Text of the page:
That's presidential leadership for you. Promise sweeping, "really good" health care reform, do nothing to achieve it, watch the ridiculous and cruel efforts of your party's attempt to pass a huge tax cut and call it "health reform," then, instead of saying, "Folks, we tried, but we will just have to make the current ACA system work, and my administration will do everything possible to make sure every American gets the best health care possible under existing law," you say "We're not going to own it. I'm not going to own it. I can tell you the Republicans are not going to own it. We'll let Obamacare fail, and then the Democrats are going to come to us." (And the hell with my constituents and all the rest of the American people who rely on a functional government). Read that statement again and let it sink in. The president of the United States said that.

This man is unquestionably the worst president in the history of America. I'm not religious, but I can only PRAY we get through this time without critical injury to our nation's very means of continuing to exist. No rational person can possibly support this monster any longer in good faith; which leads to the conclusion that the only people who do are incapable of distinguishing propaganda from reality, or, in the case of the more well heeled among them, they are lying crooks themselves.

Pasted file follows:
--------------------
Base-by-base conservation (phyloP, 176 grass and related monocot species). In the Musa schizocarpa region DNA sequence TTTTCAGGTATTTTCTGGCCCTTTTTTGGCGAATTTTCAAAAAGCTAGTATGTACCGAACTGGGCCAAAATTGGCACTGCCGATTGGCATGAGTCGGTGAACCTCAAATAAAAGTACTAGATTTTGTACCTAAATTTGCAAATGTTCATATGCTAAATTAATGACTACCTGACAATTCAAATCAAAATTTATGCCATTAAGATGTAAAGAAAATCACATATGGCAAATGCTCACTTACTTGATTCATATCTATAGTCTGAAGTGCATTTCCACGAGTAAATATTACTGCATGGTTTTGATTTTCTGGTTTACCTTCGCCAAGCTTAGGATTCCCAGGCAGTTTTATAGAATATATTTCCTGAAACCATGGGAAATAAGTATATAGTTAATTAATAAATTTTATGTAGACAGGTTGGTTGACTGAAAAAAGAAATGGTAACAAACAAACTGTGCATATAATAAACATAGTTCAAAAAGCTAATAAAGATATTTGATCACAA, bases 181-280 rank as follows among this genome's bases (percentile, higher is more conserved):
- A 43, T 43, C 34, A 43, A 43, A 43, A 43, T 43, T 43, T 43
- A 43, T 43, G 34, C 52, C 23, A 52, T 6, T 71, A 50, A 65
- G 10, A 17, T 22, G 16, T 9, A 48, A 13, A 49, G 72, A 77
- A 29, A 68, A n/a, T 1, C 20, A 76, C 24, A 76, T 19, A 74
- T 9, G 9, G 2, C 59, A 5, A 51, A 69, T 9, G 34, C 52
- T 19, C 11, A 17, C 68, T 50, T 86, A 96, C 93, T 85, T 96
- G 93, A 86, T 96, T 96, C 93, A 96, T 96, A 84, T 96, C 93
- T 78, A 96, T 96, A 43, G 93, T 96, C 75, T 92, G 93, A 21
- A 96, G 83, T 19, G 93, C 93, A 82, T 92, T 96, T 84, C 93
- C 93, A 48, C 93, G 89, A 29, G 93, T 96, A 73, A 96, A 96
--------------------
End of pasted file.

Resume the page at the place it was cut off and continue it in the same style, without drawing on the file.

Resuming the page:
It won't work, though, their plan to devastate health care by sabotaging the Affordable Care Act, and then wait for "Democrats to come to us." REALLY? When the Republicans have both houses of Congress, the presidency, the Supreme Court majority, and they 100% excluded Democrats from ANY participation in their discussions of their bill? No, GOP, you will own this. And we will defeat you in 2018 in large part because of this.

And the main reason for that is what will turn out to be the signature achievement of Pres. Obama and the ACA: we have ESTABLISHED in the hearts and minds of the American people that health care, as a social compact, is a RIGHT NOT A PRIVILEGE, and we will see to it that that promise is DELIVERED to the American people. We will leave the legacy of the Radical Right in the dust, fatally wounded by their own incapacity to govern.